Polls show the country remains divided over the law, with opponents outnumbering supporters. Nonetheless, a Kaiser Family Foundation survey released over the weekend found 56 percent of Americans disapprove of cutting off funding to expand coverage for the uninsured, as congressional Republicans are pressing to do.
The poll also found people in a fog about what the law means for them. Nearly three-fourths of the uninsured were unaware of the new insurance markets opening to serve them.
In states not expanding Medicaid, millions of uninsured people below the federal poverty level will likely be shut out of coverage. That's the case in Texas and Florida — both of which have large uninsured populations — and in many, but not all, Republican-led states.
It's because under the law, people below the poverty line — an individual making $11,490, a family of four $23,550 — can only get the new coverage through expanded Medicaid. And the Supreme Court gave states the right to opt out.
The other arm of "Obamacare's" coverage expansion — subsidized private insurance through the new markets — is mainly geared to uninsured people in the middle class. The administration is hoping to sign up 7 million the first year. Young, healthy adults are prime customers, since they'll help offset the cost of caring for sicker people sure to sign up once insurers can no longer reject them.
Kevin Maass of Fairfax, Va., has been uninsured for more than a year, since he turned 26 and could no longer stay on his parents' insurance. He's got a background in statistics that he hopes to apply to criminology, but he's been working temporary jobs while looking for permanent employment in law enforcement.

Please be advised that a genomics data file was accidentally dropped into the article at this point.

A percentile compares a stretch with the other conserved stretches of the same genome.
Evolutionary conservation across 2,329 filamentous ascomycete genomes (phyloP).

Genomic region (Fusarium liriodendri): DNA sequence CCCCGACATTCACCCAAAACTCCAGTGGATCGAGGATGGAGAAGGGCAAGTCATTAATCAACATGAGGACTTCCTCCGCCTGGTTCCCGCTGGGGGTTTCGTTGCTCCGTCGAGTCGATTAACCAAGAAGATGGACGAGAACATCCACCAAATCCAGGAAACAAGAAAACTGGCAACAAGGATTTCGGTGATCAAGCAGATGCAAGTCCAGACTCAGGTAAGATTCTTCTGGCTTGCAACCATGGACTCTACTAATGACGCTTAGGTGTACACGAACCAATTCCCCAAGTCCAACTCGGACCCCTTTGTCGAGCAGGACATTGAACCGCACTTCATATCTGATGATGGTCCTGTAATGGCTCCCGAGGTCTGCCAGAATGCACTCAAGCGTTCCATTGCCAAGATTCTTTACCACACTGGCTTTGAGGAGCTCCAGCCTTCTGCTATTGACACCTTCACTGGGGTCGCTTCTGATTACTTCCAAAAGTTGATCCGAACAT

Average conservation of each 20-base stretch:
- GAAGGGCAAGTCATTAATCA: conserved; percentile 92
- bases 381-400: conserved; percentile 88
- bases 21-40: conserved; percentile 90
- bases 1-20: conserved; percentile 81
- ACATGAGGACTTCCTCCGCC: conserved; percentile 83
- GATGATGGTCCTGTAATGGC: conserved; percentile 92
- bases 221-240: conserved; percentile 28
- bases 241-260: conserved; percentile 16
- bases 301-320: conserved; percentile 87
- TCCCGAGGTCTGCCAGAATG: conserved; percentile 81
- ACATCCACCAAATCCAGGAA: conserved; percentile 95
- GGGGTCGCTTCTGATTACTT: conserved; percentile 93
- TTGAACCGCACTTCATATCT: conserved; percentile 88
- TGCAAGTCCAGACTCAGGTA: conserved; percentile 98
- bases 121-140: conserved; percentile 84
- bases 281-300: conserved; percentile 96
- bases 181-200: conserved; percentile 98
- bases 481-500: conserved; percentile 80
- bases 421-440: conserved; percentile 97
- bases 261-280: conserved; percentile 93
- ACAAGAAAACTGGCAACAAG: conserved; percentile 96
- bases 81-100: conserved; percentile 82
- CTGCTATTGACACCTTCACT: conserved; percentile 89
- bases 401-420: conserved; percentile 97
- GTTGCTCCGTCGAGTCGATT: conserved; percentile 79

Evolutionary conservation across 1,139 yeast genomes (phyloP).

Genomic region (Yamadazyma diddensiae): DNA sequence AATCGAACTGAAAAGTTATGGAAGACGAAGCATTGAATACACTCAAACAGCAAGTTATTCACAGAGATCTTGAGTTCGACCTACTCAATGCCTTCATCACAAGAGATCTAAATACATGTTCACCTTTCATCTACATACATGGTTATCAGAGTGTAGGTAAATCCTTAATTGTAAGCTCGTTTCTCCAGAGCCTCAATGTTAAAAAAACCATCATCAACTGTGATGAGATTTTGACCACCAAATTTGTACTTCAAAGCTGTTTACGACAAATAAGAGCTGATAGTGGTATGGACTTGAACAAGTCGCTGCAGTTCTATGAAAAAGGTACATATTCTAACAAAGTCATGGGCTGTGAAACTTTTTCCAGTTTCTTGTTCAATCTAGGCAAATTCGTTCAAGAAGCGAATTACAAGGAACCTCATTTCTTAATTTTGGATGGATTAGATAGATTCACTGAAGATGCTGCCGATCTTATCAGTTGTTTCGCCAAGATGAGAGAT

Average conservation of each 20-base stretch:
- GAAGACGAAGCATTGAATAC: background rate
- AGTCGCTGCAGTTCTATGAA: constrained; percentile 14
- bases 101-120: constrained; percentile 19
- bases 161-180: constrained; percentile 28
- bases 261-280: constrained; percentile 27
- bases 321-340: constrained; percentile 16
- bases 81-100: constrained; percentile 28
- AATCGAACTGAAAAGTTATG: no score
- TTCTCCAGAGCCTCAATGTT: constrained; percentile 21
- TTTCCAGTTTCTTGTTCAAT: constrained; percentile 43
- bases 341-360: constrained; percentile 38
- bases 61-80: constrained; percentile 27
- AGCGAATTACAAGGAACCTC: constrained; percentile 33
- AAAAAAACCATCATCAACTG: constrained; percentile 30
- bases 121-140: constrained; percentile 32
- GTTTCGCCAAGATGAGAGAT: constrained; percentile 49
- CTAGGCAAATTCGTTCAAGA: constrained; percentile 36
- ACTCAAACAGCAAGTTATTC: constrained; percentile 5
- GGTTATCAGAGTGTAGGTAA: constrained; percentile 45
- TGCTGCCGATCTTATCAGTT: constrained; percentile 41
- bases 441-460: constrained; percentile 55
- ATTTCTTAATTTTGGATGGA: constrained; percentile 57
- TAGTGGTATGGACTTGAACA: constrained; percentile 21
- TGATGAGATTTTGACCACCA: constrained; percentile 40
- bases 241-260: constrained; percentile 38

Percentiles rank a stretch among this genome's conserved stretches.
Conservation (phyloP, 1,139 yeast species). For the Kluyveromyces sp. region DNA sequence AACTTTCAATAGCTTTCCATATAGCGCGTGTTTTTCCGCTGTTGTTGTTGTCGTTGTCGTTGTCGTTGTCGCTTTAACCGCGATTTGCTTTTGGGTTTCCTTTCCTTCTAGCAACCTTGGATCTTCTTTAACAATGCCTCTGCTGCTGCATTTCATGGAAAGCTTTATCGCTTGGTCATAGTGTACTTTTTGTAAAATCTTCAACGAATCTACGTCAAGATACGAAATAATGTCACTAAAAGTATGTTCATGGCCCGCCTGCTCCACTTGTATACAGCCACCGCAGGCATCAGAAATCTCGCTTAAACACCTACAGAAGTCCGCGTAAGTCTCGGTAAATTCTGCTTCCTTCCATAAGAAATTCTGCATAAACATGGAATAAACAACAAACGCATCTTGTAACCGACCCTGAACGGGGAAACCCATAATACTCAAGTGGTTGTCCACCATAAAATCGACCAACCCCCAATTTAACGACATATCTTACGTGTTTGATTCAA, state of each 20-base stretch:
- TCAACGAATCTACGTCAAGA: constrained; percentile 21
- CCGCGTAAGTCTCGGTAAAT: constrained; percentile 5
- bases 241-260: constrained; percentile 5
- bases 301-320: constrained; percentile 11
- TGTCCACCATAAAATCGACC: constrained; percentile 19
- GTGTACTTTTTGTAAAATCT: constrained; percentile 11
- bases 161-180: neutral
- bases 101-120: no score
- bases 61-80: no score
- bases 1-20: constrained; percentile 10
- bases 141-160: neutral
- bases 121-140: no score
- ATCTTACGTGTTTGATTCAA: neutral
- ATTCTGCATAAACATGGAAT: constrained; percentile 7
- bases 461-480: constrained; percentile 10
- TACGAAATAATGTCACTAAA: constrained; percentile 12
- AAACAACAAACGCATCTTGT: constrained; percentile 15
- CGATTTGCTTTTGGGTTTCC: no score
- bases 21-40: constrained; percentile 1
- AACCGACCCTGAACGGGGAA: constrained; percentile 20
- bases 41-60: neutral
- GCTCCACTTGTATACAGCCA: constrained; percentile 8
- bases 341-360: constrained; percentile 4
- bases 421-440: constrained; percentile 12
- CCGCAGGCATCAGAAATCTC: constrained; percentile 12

"Not having health insurance has made me a little bit more cautious," said Maass. "I like to snowboard, but it's given me second thoughts. Heaven forbid I should break my wrist or my arm."
Maass thinks he might be able to afford $100 to $200 a month for insurance. Early indications are that he'll find plenty of options. However, plans with the lowest premiums will have high deductibles and copayments, which means sizable out-of-pocket costs if he gets sick or has an accident.
Nonetheless, Maass says he's definitely planning to check out the health insurance market. "My parents have been pushing for me to get health insurance," he said. "I might as well at least get something rather than pay (a fine) to not have anything."
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